The border crisis hit the news in a big way in June, and Jenkins recalls weighing whether he should offer for Dallas County to help. He said his family prays together about current events, and the crisis became one of the subjects.
“I was praying for the children, and my 8-year-old daughter asked me about the situation, and why the children were being held in detention cells,” Jenkins said. “I explained to her that when people come into our country without papers they’re held at the border. And she replied to me, `Daddy, these aren’t people; these are children.’
“At that moment, it kind of became clear to me that if I failed to empower our community to help these children it would be solely due to a lack of will on my part.”
At the time, the federal government did seem in need of extra space, with even temporary sites at military bases threatened with overcrowding.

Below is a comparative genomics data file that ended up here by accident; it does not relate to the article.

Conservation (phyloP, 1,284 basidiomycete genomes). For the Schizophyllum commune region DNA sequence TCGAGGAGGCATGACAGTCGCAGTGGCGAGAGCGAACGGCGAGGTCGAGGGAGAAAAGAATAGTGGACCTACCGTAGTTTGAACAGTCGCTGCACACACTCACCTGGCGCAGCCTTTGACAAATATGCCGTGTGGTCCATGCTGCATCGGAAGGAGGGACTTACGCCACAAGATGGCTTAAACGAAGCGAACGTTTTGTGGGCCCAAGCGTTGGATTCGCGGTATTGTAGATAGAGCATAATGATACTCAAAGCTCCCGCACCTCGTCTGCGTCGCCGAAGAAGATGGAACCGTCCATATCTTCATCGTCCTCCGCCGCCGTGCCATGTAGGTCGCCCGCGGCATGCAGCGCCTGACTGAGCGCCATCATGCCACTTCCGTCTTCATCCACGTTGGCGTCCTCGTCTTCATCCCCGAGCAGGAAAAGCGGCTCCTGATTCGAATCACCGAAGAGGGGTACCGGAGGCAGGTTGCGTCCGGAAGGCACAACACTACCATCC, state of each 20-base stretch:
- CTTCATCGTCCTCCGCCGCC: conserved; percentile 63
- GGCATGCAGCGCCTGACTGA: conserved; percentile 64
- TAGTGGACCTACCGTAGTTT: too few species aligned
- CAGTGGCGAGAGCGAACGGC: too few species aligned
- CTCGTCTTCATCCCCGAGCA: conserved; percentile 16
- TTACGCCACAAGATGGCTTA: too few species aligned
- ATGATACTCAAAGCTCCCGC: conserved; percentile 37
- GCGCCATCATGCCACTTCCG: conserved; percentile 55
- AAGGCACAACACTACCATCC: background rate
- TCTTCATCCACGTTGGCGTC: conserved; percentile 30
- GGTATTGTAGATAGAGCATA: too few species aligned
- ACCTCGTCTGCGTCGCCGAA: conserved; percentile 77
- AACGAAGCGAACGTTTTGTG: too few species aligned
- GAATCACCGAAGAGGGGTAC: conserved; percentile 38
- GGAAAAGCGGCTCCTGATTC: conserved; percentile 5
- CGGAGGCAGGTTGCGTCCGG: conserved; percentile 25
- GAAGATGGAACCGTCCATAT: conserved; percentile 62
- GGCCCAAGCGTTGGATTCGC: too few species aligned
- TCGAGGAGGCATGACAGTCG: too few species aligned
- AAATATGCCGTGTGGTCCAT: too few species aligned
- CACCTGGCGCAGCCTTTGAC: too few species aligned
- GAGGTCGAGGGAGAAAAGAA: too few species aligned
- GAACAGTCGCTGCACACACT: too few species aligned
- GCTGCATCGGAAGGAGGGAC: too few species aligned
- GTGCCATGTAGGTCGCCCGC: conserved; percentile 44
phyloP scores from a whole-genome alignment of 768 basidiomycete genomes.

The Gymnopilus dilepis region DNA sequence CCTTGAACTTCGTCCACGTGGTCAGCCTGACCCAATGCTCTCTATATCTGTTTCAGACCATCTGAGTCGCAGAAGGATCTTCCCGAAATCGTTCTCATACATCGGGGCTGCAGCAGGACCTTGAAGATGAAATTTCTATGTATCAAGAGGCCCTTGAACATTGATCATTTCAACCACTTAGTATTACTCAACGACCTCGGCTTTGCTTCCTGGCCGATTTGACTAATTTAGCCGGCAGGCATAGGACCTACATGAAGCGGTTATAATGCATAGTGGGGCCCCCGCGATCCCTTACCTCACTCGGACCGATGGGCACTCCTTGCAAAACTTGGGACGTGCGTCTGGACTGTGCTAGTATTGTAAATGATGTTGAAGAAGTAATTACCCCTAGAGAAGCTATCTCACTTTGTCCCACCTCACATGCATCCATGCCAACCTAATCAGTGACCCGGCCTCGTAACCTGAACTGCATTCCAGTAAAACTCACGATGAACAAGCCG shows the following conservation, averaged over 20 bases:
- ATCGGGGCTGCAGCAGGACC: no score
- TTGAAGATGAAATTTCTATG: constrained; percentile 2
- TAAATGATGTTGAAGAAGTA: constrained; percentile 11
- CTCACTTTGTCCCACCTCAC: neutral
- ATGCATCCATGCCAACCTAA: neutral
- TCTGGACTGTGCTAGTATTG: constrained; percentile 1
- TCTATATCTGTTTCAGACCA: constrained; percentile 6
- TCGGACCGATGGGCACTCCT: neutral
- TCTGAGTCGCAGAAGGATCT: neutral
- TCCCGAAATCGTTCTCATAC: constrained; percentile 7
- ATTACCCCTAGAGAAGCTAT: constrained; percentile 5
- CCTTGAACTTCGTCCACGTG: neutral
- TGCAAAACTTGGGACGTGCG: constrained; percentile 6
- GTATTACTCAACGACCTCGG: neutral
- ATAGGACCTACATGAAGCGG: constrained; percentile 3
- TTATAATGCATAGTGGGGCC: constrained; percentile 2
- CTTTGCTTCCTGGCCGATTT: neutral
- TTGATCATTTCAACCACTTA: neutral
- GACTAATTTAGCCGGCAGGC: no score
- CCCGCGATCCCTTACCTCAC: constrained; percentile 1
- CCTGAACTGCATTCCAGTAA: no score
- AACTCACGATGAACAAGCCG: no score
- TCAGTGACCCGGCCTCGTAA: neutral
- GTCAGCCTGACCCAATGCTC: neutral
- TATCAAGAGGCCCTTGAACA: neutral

Jenkins agreed that three Dallas County sites would be equipped with beds for up to 2,000 children, with the federal government picking up the tab. But he recalls putting down a condition.
“We made it a point with the administration that if we did this, we wanted our faith community to be involved in actually interfacing with the children,” Jenkins said. “What children crave is love and reassurance.”
But Jenkins’ offer prompted not only demonstrations but packed public meetings, with many expressing opposition based on the cost and on possible threats to public health and safety.
Jenkins found himself embroiled in the highly emotional immigration debate, though he maintains he wasn’t trying to address immigration policy, but rather to provide humanitarian relief.
“Certainly the Bible speaks to us in a very loud and clear way about our responsibility to feed and clothe and shelter the least of these,” he said.
`Outlier for compassion'
With the need for shelter now off the table, Jenkins is still under fire. Wade Emmert, chairman of the Republican Party, told Dallas Morning News’ columnist James Ragland that the Jenkins-led effort lacked forethought and coordination.